The dawn of U.S. military might
The year was 1898. The United States stood on the brink of a new century, and anything seemed possible. Inventors around the world had been experimenting with flying machines for several years, and the earliest motion pictures had already been shown. The nation was trading horses and buggies for automobiles and muskets for machine guns.
And those machine guns seemed ever more important as the U.S. military embarked on its first truly overseas expedition. 1898 marked the first time the still-growing nation intervened to save another people from tyranny, the first time it emerged as a global power. In little more than a century, it had gone from 13 colonies full of revolutionaries fighting for their lives to a divided, warring nation to a future superpower that would save Europe.
This was in large part thanks to the lessons and overseas territories gained from the Spanish-American War. The U.S. had declared war on Spain that April. Popular sentiment had long been with Cuban rebels, who had been struggling for freedom from Spain for decades, but after the USS Maine was mined in Havana’s harbor and 266 Sailors perished, war fever swept the nation. “Remember the Maine!” became a popular rallying cry. Young men rushed to recruiting stations in such numbers that many were rejected. The war became global, with engagements in not only Cuba, but Puerto Rico and the Philippines.
Assistant Secretary of the Navy Theodore Roosevelt, who had at one point been a captain in the New York National Guard, was one of the many who felt called to serve. He resigned his position in Washington and joined his friend Col. Leonard Wood in raising the 1st United States Volunteer Cavalry, better known as the Rough Riders.
“I suppose every man tends to brag about his regiment,” Roosevelt mused in his autobiography, “but it does seem to me that there never was a regiment better worth bragging about than ours. … The rank and file were as fine natural fighting men as ever carried a rifle or road a horse.”
The Rough Riders were a diverse crew. Many were recruited from the southwest because they were used to the heat they would encounter in Cuba, and were cowboys and Indian scouts and even Native Americans who were already comfortable on horseback. Others were college boys or athletes. And a few, like Roosevelt himself, were blue-blooded Yankees.
According to Glenn Williams, a senior historian at the U.S. Army Center for Military History, Wood and Roosevelt, now a lieutenant colonel, were determined that although the Rough Riders were volunteers, they should be “as good as regulars, if that was possible. They pressed the Army to give them the same equipment and weapons that were allocated to the regular units. They tried to train them as close as possible as regular units would be trained. They must have been successful because when the Army did deploy to Cuba, they were one of the few volunteer units that did go. They were the only volunteer cavalry unit that (went).”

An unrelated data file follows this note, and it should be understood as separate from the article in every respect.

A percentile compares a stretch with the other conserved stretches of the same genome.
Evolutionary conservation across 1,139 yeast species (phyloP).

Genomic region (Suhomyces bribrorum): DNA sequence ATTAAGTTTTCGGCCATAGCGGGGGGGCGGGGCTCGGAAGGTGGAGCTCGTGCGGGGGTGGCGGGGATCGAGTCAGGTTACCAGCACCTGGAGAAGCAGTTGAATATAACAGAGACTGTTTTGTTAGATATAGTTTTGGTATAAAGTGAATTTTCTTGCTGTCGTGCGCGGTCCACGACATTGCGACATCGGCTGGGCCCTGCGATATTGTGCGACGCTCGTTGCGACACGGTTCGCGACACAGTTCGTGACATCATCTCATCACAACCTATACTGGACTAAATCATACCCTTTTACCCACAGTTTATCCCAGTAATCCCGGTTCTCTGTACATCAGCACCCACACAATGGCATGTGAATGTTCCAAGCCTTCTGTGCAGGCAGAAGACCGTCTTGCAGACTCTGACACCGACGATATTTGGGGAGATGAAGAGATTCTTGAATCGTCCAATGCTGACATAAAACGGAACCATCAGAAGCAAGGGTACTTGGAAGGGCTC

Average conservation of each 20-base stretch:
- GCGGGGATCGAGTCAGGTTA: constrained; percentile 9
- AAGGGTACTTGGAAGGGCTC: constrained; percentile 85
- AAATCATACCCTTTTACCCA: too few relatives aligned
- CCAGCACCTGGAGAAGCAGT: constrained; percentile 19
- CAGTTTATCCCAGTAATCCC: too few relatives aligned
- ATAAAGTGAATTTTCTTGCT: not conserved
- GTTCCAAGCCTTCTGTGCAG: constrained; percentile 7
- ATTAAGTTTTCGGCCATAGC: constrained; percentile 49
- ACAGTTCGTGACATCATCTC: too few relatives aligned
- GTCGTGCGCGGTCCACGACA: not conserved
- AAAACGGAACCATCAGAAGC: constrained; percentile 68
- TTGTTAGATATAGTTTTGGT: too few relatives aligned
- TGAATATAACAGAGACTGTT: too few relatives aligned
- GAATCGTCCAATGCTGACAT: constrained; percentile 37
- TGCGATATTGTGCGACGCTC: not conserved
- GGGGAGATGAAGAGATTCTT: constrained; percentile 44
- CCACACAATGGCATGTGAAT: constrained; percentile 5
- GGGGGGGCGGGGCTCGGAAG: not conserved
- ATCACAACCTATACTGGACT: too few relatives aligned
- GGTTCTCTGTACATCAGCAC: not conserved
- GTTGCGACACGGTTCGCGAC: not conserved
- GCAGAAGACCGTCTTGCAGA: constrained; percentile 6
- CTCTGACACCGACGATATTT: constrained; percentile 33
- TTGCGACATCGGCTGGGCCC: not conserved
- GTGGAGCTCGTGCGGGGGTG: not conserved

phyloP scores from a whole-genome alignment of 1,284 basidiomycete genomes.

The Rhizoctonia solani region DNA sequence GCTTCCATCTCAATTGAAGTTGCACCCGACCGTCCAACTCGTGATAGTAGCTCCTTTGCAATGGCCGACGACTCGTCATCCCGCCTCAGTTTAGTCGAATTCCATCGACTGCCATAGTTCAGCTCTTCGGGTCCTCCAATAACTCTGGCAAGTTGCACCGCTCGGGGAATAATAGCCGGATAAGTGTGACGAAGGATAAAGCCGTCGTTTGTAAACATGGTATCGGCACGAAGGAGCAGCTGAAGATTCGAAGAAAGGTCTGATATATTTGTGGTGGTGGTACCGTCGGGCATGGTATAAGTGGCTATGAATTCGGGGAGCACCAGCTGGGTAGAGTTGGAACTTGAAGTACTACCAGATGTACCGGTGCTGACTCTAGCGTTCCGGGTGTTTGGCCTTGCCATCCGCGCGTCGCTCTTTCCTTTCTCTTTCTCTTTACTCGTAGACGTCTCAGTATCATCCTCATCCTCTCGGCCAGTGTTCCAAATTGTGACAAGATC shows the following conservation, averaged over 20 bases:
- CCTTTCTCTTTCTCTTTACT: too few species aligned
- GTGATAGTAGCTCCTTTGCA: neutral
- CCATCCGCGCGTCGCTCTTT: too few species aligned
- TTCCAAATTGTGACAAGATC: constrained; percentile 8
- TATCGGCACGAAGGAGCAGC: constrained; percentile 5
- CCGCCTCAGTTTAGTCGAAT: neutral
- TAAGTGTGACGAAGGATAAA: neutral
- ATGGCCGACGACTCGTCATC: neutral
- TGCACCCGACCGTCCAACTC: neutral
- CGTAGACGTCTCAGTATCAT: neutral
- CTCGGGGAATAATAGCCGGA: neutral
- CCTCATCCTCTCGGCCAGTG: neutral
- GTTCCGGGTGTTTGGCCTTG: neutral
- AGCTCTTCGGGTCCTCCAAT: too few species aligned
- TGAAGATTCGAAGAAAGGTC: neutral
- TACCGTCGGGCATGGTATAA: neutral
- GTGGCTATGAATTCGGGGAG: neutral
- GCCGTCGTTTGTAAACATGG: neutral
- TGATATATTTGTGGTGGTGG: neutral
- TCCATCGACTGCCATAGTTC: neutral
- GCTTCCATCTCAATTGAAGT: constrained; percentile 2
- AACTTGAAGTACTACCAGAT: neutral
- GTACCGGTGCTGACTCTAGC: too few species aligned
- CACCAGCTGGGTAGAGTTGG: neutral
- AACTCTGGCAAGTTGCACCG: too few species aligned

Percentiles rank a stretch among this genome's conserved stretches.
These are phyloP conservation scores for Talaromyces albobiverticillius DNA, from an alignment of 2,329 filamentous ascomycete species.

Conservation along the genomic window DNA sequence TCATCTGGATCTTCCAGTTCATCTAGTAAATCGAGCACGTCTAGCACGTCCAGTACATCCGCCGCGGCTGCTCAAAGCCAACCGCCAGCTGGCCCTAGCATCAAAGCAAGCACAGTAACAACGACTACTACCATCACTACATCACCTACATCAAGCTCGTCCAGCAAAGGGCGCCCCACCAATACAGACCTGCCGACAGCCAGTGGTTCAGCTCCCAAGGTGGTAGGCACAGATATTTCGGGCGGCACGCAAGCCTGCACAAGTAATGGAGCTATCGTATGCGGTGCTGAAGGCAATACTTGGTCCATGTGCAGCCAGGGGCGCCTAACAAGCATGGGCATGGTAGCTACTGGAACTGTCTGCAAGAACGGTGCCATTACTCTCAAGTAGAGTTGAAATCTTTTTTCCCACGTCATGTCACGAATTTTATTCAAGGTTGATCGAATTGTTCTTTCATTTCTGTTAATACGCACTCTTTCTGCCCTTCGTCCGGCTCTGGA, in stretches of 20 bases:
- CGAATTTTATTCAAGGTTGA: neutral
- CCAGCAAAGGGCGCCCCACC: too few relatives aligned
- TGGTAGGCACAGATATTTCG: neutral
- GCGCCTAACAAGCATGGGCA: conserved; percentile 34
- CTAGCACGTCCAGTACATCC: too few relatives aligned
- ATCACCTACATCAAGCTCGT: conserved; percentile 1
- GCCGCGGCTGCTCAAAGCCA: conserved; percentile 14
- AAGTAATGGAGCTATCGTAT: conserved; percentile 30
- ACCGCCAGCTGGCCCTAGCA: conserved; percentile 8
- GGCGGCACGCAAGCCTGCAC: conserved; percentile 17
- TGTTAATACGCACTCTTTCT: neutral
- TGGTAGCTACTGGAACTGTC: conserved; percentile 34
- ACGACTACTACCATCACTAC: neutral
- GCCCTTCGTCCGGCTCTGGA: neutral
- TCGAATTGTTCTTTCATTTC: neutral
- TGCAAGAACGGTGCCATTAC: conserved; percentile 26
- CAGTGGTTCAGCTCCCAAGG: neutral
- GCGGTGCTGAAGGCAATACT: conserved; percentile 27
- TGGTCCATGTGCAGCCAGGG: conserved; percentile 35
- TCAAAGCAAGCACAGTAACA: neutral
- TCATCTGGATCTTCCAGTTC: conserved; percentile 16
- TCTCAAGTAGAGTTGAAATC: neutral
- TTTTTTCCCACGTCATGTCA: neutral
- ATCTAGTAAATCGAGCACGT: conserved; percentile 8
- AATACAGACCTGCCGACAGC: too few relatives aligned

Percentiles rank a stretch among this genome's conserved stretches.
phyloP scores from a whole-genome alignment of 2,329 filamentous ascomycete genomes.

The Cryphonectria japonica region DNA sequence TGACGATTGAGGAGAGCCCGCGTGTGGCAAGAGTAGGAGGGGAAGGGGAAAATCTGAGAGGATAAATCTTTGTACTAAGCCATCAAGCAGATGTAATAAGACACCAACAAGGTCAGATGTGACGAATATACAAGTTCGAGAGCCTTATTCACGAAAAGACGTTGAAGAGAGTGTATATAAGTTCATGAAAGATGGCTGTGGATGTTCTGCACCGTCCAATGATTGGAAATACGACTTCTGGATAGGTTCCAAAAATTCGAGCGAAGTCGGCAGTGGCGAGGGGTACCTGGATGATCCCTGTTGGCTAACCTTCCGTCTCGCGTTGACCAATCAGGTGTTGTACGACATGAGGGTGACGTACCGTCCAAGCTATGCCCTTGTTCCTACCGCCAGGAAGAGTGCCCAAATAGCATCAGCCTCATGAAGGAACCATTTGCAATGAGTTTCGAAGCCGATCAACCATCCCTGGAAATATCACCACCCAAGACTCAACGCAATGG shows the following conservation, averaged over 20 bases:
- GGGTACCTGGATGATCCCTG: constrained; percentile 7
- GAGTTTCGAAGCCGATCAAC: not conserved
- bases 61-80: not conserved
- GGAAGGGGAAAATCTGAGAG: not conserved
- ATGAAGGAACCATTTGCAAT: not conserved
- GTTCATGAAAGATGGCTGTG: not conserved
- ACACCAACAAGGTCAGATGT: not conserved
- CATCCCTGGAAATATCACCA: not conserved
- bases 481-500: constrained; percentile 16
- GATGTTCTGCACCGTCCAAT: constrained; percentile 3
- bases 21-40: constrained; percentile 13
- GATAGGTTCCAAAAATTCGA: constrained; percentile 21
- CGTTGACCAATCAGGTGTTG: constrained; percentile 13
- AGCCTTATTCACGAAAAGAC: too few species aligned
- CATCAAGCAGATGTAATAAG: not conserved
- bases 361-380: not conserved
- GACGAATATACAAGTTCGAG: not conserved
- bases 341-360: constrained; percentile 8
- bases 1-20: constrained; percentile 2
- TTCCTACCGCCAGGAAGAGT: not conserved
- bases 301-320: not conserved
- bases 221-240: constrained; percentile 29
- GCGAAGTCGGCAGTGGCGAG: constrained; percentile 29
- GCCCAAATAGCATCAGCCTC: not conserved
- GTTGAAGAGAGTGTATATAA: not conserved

Together with the rest of the expeditionary force, the Rough Riders arrived in Tampa, Florida – their point of embarkation – to find a disaster, “ a scene of the wildest confusion,” according to Roosevelt. There weren’t enough barracks or supplies, and the rations the Army had actually provided (tinned beef) were disgusting, all problems that would haunt the Army throughout the campaign. Still worse, to the minds of men who were eager to lick the Spaniards, there weren’t enough boats and ships to actually transport everyone to Cuba. In the end, about 17,000 of the more than 100,000 volunteers and regulars deployed.
Wood and Roosevelt commandeered the steamship Yucatan, basically stealing it from another unit, but the Rough Riders still had to leave about a third of their men behind, as well as many of their horses and mules. Still more animals drowned when being unloaded in Cuba in late June, an event that was every bit as “higgledly-piggledy” as the deployment. In fact, the Americans didn’t even have enough animals to transport supplies, let alone horses for the cavalry. Fortunately, Williams explained, the Rough Riders would have trained in ground combat techniques, and the men proved they could hold their own.
The first battle – a skirmish really, according to Williams – came the very next day, June 24, when under command of Maj. Gen. “Fighting Joe” Wheeler, a former Confederate general, the Americans decided to secure Las Guasimas, a Spanish outpost that was along the road to the Army’s ultimate objective of Santiago de Cuba. The Rough Riders took the left trail leading to the road, while the 1st U.S. Regular Cavalry and the 10th U.S. Regular Cavalry (an African-American or “Buffalo” unit) attacked from the right.
Although it only lasted a couple of hours, the fight was a terrifying and bewildering experience for many of the Soldiers. They had a few brand-new machine guns, but were armed primarily with Craig Jorgenson rifles, which still used old-fashioned powder, while the Spanish had new Mausers. Not only did the Mausers use smokeless powder, they fired more rounds per minute than the American weapons. This meant that when the Spanish were hidden in the thick Cuban jungle, they were almost invisible and could fire with impunity. It was “mean fighting because we couldn’t see what to shoot at,” Rough Rider Carl Lovelace wrote to a friend, adding “bullets fairly rained about us.”
“For an hour and a half they held their ground under a perfect storm of bullets from the front and then the sides, and then Colonel Wood, to the right, and Lieutenant-colonel (sic) Roosevelt to the left, led a charge which turned the tide of the battle and sent the enemy flying over the hills toward Santiago,” wrote the Tarrytown (New York) Argus, Saturday, July 2.